An unpromising start

I inspected my two hives for the first time this year recently. The weather in Cornwall has been gorgeous since lockdown began, so I was expecting to find some brood and honey, maybe even brood boxes bursting with bees. Sadly, though both colonies are still alive, neither seems to have a queen.

I inspected Demelza without needing my smoker; her bees remain as gentle as ever. They had stores, and plenty of foragers returning, but no sign of any eggs or brood. No chaotic cells containing the multiple eggs of laying workers yet either. Just lots of empty cells in the middle of the brood nest where brood should be. It’s unusual for queenless hives to be good tempered, but something isn’t right.

Kensa’s bees were a very different and more nerve wracking matter, needing heavy smoking. I would have been stung from head to toe if they could have reached me! I couldn’t blame them for being mardy though, as they were low on stores and only had a couple of frames of capped brood. I spotted no eggs. I didn’t see the queen in either hive, though I was deliberately focusing on trying to find eggs rather than the queen. Kensa’s queen is presumably quite flighty as I’ve always found her hard to hunt down.

I don’t think I can do much to help either colony. They’re not in a state to start a Bailey comb change as I had hoped. Ideally I would get another queen from somewhere but it’s probably too early in the season for that, especially with everything going on at the moment. I’ve set up a bait hive in case I can catch an early swarm. For now I will just use dummy boards to reduce the amount of space in the hives and feed Kensa’s hive syrup. They were battered by a winter of rain and storms, which perhaps was too much for them. With baby Holly around I haven’t had as much time to focus on them as I’d like. Guess what though… the chimney bees are still alive!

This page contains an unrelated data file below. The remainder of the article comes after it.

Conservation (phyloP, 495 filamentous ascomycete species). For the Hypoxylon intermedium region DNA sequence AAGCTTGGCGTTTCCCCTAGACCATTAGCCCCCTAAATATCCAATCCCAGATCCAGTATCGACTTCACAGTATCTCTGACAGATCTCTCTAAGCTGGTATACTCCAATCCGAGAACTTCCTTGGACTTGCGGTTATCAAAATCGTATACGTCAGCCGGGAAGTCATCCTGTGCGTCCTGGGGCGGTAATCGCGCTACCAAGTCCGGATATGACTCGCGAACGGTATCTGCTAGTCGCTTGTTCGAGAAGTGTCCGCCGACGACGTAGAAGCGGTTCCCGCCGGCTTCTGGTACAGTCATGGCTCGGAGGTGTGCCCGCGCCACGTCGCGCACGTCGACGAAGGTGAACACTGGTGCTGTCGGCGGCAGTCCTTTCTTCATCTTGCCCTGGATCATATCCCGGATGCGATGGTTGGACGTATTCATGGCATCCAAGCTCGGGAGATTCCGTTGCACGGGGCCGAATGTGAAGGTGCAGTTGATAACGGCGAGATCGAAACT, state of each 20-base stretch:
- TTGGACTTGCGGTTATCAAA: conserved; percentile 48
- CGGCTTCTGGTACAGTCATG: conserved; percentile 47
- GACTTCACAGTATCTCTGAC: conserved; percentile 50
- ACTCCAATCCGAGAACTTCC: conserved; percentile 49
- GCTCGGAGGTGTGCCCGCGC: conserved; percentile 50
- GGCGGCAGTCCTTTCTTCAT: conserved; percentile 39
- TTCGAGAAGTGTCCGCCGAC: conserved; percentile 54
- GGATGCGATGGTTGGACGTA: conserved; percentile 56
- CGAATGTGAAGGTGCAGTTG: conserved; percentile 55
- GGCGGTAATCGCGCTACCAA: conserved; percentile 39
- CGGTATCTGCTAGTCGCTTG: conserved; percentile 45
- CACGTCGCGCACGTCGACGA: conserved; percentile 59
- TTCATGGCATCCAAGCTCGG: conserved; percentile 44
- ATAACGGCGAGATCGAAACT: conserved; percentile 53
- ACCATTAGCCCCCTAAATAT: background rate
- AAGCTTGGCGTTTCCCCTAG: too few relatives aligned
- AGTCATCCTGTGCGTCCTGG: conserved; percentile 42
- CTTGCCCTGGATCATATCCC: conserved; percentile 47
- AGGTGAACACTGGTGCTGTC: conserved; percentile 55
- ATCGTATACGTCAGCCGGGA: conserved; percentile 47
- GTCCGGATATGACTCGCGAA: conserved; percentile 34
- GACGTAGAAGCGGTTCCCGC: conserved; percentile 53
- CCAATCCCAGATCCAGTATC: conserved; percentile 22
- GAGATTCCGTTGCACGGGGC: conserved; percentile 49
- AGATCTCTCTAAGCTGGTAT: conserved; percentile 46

I’ve been enjoying seeing the spring flowers come out in my garden and in the couple of local parks I can reach on foot. Below are some pics.

Below is Lithodora – a favourite with the little black local female Hairy footed flower bees. I think they nest in my neighbour’s wall, as I have seen them coming and going around there.

Lithodora

These cheery yellow flowers are lesser celandine, which grows at the edges of fields, hedgerows and in woodland.

Lesser celandine

Cherry tree in my garden. The petals fall constantly, producing beautiful confetti. Our mini apple trees have come through the winter well and are attracting pollinators with their freshly scented white blossom.

 

About Emily Scott

I am a UK beekeeper who has recently moved from London to windswept, wet Cornwall. I first started keeping bees in the Ealing Beekeepers Association’s local apiary in 2008, when I created this blog as a record for myself of my various beekeeping related disasters and - hopefully! - future successes.
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23 Responses to An unpromising start

  1. jen3972 says:

    Might they have swarmed?

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    • Emily Scott says:

      Hi Jen, I really doubt it. I haven’t heard of any colonies swarming round here yet. My in laws have a large garden and when my hives have swarmed in the past they’ve landed in the garden first. They’ve only had about 3 weeks to start recovering from the non stop rain and hail storms we had in Cornwall up till about March. It literally rained nearly every day this winter and often not just any rain but absolutely torrential rain and howling winds.

      Liked by 1 person

    • Paul says:

      Interesting. I’m in a similar situation with one of my hives.

      Bit troubled by your first picture above. Would it be rhododendron by any chance. Google ‘Mad Honey’ …… “Mad honey, is a type of honey that is actually a poison. It is a neurotoxin that could cause hallucinations and get you stoned, even in small amounts.”

      Liked by 1 person

      • Emily Scott says: